Want the latest on upcoming special exhibitions, events and programs?  Follow us on Twitter and Instagram, @FreedomCenter and on Facebook, for more historical posts and images. 

 

Assia Johnson, Public Relations and Social Media Coordinator 

Images: Artist James Pate in gallery at the National Underground Railroad Freedom Center. 

Related Content: Kin Killin’ KinPower of the Vote.

More authored by Assia: Freedom Center to Host Award-winning Author and Yale University Alumni Jeff Hobbs ThursdayKing Records now a Cincinnati landmarkOn This Day in History: The Preliminary Emancipation ProclamationConnect with History Labor Day Weekend50 Years Later: The Voting Rights Act of 1965,  50 Midwest Museums We LoveMother's Day Gift IdeasFlame FridayJimmie Lee JacksonMLK Day 2015

Friday, October 16, 2015 - 12:00am

Ohio Civil Rights Commission Honors Ohioans Who Furthered Civil and Human Rights

This week, National Underground Railroad Freedom Center staff attended the seventh annual Ohio Civil Rights Hall of Fame at the Ohio Statehouse in Columbus, Ohio. The Hall of Fame was created by the Ohio Civil Rights Commission, in order to “acknowledge the citizens who have left their mark in the State of Ohio through their tireless efforts in furthering civil and human rights in their communities.”

This year’s inductees included founder of the Columbus Urban League, Nimrod B. Allen, founding member of the Global Organization of People of Indian Origin, Nirmal K. Sinha, Cincinnati philanthropists Schuyler and Merri Gaither Smith and member of the US House of Representatives, Louis Stokes. Attendees from across the state gathered as their peers in civil rights received recognition for their great service, including fellow Hall of Famers, Judge Nathaniel Jones and Dr. Marian Spencer.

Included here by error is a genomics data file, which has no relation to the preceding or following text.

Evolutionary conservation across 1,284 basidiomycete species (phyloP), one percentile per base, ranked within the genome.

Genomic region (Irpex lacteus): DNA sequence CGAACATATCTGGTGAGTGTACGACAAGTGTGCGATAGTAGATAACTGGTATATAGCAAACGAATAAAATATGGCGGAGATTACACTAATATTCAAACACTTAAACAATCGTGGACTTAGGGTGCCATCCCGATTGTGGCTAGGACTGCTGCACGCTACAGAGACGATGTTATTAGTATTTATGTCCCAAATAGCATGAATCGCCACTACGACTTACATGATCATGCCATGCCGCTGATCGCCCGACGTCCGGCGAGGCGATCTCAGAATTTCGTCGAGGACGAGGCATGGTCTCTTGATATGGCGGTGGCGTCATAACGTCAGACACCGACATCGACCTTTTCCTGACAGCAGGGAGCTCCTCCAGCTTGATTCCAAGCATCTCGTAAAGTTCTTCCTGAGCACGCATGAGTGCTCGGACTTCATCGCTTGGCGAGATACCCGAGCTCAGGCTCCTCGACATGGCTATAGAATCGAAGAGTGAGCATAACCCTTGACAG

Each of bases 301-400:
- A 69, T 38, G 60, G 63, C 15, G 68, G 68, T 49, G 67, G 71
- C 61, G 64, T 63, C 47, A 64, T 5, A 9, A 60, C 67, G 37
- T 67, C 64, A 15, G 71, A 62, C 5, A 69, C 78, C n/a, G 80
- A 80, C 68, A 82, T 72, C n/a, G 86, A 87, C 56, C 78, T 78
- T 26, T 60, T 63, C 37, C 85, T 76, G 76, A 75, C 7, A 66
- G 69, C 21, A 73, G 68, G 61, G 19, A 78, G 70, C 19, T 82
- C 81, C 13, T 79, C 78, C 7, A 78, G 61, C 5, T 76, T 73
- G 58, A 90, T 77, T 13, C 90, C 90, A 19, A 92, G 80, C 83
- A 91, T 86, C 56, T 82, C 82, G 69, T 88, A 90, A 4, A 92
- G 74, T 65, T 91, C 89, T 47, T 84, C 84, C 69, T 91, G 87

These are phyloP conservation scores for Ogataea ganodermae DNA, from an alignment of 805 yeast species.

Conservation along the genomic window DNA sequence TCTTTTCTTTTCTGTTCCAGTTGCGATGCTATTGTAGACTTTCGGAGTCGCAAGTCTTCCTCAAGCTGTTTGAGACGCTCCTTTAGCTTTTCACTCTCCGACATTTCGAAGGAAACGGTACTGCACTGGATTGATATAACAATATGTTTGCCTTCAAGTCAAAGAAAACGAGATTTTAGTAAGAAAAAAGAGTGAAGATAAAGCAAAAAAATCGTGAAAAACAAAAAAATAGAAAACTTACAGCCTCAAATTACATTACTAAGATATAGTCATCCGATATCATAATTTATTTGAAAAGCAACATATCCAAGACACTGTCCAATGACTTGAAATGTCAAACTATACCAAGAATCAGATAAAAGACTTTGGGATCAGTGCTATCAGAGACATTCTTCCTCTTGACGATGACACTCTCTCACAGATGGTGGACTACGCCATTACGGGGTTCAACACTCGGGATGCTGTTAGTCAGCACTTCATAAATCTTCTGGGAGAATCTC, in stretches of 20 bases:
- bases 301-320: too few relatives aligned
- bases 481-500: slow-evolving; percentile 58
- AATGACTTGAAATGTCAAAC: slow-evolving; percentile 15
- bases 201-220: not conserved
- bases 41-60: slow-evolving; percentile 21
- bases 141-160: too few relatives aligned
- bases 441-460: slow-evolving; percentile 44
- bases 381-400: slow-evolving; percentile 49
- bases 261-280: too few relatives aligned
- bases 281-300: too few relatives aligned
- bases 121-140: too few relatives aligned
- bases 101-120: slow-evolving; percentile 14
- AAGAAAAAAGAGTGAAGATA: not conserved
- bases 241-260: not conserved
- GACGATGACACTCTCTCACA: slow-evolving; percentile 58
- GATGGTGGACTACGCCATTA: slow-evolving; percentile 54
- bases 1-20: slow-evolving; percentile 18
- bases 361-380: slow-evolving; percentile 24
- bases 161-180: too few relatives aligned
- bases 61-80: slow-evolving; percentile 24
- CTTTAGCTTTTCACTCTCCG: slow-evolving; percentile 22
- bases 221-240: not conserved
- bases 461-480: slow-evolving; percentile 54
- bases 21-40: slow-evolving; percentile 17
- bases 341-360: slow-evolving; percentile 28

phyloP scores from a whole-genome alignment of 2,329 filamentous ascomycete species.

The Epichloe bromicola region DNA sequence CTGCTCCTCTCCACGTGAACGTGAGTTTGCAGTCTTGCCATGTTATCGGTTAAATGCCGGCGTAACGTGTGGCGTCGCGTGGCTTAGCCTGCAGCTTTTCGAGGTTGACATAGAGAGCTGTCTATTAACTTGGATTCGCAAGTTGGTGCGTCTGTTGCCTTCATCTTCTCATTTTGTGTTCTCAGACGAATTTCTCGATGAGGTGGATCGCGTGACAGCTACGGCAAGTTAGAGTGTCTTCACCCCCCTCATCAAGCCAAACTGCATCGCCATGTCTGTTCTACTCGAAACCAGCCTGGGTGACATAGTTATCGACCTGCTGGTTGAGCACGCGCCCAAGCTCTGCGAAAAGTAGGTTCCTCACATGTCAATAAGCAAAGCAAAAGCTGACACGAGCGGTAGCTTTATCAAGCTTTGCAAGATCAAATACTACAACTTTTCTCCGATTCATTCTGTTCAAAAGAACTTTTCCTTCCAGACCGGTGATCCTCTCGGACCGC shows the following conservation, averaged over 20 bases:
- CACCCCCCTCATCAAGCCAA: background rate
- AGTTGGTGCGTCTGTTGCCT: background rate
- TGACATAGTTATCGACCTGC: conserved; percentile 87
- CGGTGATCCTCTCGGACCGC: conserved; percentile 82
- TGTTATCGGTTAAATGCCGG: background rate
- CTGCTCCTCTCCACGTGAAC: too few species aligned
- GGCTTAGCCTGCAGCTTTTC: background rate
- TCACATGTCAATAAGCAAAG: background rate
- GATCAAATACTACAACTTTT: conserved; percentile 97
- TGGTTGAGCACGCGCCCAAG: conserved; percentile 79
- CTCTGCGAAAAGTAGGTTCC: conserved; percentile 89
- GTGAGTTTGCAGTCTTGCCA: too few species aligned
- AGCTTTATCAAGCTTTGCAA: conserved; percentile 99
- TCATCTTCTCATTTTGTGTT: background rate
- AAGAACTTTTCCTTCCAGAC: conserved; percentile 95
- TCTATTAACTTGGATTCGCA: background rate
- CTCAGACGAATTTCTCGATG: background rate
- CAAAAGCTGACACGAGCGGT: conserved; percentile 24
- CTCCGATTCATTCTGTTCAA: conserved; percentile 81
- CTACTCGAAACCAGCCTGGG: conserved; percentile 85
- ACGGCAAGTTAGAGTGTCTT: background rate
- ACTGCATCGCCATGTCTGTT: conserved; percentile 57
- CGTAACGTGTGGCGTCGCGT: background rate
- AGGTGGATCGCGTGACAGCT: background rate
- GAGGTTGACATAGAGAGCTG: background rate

Dr. Sean Decatur, 19th president of Kenyon college and former dean of the College of Arts and Sciences of Oberlin College, served as keynote speaker, where he thanked “those that opened the door” for him and continued to inspire greatness in others through their legacies. Decatur emphasized his responsibility as an educator and the duties of an educated society by recalling a passage of Dr. Martin Luther King, Jr.’s speech, The Three Dimensions Of A Complete Life, in which King stressed that length, breadth and height are equal components of a complete life:

“And there are three dimensions of any complete life to which we can fitly give the words of this text: length, breadth, and height.  Now the length of life as we shall use it here is the inward concern for one’s own welfare. In other words, it is that inward concern that causes one to push forward, to achieve his goals and ambitions. The breadth of life as we shall use it here is the outward concern for the welfare of others. And the height of life is the upward reach for God. Now you got to have all three of these to have a complete life… When you get all three of these working together, you will do unto others as you’d have them do unto you.”

Click here to read King’s full speech. Read the full list of Hall of Fame inductees here. Want the latest on upcoming special exhibitions, events and programs?  Follow us on Twitter and Instagram, @FreedomCenter and on Facebook, for more historical posts and images. 

 

Assia Johnson

Public Relations and Social Media Coordinator 

 

Images: Dr. Sean Decatur addressing a captive audience at the Ohio Statehouse and Schuyler and Merri Gaither Smith with Civil Rights Commission chair Leonard Hubert.

 

Related Content: Kin Killin’ KinPower of the Vote.

 

More authored by Assia:Freedom Center to Host Award-winning Author and Yale University Alumni Jeff Hobbs ThursdayKing Records now a Cincinnati landmark, On This Day in History: The Preliminary Emancipation ProclamationConnect with History Labor Day Weekend50 Years Later: The Voting Rights Act of 1965,  50 Midwest Museums We LoveMother's Day Gift IdeasFlame FridayJimmie Lee JacksonMLK Day 2015

Monday, October 12, 2015 - 4:53pm

King Records now a Cincinnati landmark